What is Post Traumatic Stress Disorder (PTSD)? The best working definition can be found in the Diagnostic and Statistical Manual (DSM-IV) as “Diagnostic Criteria for Posttraumatic Stress Disorder”. Oversimplified it is an emotional and physical injury as the result of an external cause that is diagnosable. Take note that it is due to an external cause or source. In fact, it is related more to cumulative stress from traumatic events, than from a single incident.

Eric Wahgren, in Business Week, wrote, “In some ways, a cops work may be even more traumatic than that of a soldier sent into a war zone, experts say, ‘The police officer’s job, over many years exposes and re-exposes them to traumatic events that would make anybody recoil in horror.’ A combat soldier’s deployment of 12- 18 months is without a doubt intense but the police officer gets no breaks or relief / decompression time during their career of 15 or more years.

The cause and the cure is the person cannot separate emotions from memory.

Dead people can kill you! That’s right! Sure a person with a gun, knife, bomb, etc. can kill you – – but only once; whereas, the on-going exposure to death / traumatic events over the years can kill you emotionally and physically but much more slowly.

Michael Williams says it so well in sharing “Survive the streets: A page for cops”:

“Those who fight monsters inevitably change. Because of all they see and do, they lose their innocence and a piece of their humanity with it. If they want to survive they begin to adopt some of the same characteristics as the monsters they fight. It is necessary. They become capable of rage and extreme violence.
There is a fundamental difference, however . . . that monster is only allowed out to protect others, to accomplish the mission, to get the job done. …In fact, these monster tendencies cause damage. …GUILT, ISOLATION, DEPRESSION, PTSD. There is a cost for visiting violence on others when you are not a monster. …
Before you judge one of us, remember this ….

We witness things that humans aren’t meant to see and we see them repeatedly. We perform the duties you feel are beneath you. We solve your problems. …We run towards the things that you run away from. We go out to fight what you fear. We stand between you and the monsters. …You want to pretend they don’t exist, but we know better.
Your life is more peaceful because of us. …”

Before I continue, I need to stress that PTSD is not just affecting military persons but ALL first responders, not just cops, but firefighter, Dispatchers, and EMT personnel.

The job calls for us to respond to danger, the problem is HOW YOU respond to it. I believe we fail our responders two ways:

1. We don’t tell them they likely will re-experience a traumatic event(s) and
2. What to do if it does happen.

First, one must come to accept the reality of the experience. Don’t pretend it never happened. Don’t hold it inside or refuse to talk about it. Don’t ignore that a problem exists. You can’t fix a problem until you recognize that there is a problem. For police officers especially, this is the hardest thing to do. You must accept and acknowledge you have a problem. Then seek out someone to talk with as the first step to recovery.

Next, take steps to grasp that you must separate your emotions from the memory. Trying to run from the memory that brings out the emotion, only drives you deeper into the PTSD unhealthy darkness instead of healing. Recognize that this type of response is common for those constantly involved in traumatic situations. No denial. No shame.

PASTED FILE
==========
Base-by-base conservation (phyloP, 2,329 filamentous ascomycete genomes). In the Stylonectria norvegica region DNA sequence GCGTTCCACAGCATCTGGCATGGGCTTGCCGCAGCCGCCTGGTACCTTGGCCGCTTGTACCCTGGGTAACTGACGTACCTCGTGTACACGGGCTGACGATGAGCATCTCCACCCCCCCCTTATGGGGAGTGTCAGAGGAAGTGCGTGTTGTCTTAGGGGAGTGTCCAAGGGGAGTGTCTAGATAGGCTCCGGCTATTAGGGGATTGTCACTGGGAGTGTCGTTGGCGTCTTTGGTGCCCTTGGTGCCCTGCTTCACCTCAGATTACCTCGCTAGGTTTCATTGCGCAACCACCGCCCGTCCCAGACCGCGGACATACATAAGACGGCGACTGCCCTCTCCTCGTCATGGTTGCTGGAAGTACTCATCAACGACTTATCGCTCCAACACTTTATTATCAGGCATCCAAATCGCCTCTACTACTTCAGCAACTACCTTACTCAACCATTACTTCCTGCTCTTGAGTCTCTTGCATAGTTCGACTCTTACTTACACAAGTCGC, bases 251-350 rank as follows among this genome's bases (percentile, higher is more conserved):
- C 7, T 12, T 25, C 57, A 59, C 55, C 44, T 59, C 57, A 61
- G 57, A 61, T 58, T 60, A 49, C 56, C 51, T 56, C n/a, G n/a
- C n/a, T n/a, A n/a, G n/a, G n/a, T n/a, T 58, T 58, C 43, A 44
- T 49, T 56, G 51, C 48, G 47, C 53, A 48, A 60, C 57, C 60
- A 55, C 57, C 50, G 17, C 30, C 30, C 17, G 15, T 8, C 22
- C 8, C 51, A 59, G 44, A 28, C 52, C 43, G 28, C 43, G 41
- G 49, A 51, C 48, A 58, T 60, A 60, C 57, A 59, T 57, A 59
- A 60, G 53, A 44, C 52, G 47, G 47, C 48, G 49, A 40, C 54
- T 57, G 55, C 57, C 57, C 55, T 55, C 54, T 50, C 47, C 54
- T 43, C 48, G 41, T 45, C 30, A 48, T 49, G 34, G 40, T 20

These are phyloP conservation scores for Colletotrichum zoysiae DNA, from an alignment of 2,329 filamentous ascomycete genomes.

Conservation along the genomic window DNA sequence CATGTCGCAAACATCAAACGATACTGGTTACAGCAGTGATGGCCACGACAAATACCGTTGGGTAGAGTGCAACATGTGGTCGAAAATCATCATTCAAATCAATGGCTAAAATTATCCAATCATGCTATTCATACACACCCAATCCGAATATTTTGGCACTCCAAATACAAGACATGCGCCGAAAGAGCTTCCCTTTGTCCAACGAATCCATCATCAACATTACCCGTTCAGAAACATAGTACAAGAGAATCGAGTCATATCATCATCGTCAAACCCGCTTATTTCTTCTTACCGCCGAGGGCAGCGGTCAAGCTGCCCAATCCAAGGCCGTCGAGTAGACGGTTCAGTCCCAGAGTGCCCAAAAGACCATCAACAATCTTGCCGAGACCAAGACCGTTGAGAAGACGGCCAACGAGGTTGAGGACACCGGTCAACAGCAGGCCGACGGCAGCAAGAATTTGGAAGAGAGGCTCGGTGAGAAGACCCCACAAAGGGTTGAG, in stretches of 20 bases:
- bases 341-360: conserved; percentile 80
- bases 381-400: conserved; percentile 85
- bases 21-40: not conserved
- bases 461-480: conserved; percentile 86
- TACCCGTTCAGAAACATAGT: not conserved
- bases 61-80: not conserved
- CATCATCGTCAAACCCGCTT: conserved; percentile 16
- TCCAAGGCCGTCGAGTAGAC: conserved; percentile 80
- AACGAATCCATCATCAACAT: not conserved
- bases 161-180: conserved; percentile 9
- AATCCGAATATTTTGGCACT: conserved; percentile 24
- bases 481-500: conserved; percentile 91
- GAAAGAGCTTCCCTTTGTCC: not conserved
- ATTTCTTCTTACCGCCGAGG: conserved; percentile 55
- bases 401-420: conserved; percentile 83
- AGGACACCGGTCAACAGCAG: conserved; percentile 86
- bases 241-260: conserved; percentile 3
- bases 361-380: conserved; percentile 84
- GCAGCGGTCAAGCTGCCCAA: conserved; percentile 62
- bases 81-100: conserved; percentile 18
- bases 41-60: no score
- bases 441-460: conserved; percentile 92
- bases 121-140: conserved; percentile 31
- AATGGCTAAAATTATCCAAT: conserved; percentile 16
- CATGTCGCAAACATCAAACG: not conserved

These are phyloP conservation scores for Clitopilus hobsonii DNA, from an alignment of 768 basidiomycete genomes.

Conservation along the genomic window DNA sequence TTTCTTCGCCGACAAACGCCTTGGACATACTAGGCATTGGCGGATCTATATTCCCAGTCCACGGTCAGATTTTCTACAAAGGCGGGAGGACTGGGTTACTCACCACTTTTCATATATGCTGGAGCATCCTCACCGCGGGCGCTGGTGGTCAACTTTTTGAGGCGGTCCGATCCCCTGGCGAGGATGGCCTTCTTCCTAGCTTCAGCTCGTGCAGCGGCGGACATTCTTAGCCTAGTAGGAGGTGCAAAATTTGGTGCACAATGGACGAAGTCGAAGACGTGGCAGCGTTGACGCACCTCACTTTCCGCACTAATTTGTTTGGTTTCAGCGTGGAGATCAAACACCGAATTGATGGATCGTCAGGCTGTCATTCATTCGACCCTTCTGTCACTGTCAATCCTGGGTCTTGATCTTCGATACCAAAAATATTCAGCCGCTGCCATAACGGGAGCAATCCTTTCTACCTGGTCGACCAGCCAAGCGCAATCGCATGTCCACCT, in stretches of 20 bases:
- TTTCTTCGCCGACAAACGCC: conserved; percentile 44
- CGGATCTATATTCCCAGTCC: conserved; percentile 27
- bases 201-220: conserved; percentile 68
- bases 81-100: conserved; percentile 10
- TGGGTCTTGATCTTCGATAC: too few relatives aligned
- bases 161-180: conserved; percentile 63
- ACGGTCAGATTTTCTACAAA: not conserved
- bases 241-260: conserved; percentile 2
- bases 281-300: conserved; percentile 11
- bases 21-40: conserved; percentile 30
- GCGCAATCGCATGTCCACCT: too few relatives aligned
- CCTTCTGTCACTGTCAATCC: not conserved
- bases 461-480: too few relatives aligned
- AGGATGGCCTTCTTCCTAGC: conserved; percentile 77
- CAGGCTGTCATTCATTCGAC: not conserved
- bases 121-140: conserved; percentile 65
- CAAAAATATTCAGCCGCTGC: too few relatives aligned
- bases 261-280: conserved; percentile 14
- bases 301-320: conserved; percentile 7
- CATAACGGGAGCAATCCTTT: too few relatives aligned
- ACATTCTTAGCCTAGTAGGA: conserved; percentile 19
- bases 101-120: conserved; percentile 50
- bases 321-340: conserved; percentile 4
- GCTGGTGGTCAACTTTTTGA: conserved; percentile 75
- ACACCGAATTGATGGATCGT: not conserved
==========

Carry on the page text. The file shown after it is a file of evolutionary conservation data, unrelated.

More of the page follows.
Simply, understand you CAN recover from PTSD. We are getting better, and more successful in treatment and healing the suffering.

 

As a 30 year police veteran currently working with police recruits and serving as a police Chaplain, I am encouraged and excited to share with you this facility dedicated to serving and supporting ONLY first responders needing recovery. I had the privilege of meeting some of those involved and given a first-hand look at what they do.

It’s simple concept. They provide those in need with the best care and treatment available to recover and get back their lives. This is accomplished by an individualized treatment plan and aftercare program.

These a passionate professionals that have developed a program like no other for first responders only with a secluded 1.6 acre waterfront resort style living involving clinicals, peer support groups, trauma resolution and so much more.

Because of our chosen careers we have exceptional needs because we have our own culture, code, values, and even language. This program caters to first responders specific needs by a community of their own peers.

Their goal is to provide quality services to assist in the healing process of PTSD experiences of first responders.

If you, or someone you know, needs to get their life back, this can be your solution. As we enter a New Year, what better way to start then by seeking help with PTSD and/or associated addictive behavior

Detective Gene Hall retired in 1997 after 30 years of service. Gene has been a police instructor since 1973. He is a Coordinator with the Criminal Justice Institute (Police Academy), Palm Beach State College. Five years ago he was led to start a ministry for LEO’s called “thebibleandtheshield.com”. He speaks to Christian groups about the need for outreach to police officers and their families. This led to guest speaking engagements with Florida Men of Integrity/Iron Sharpens Iron conferences and representing the Fellowship of Christian Peace Officers in South Florida. He is the Florida State Director for the American Police Chaplains Association and affiliated with the Southern Baptist North American Mission Board. In 2013 he became the first volunteer Chaplain with the Palm Springs (FL) Police Department.

You can contact Chaplain Gene at: [email protected] or his ministry: thebibleandtheshield.com.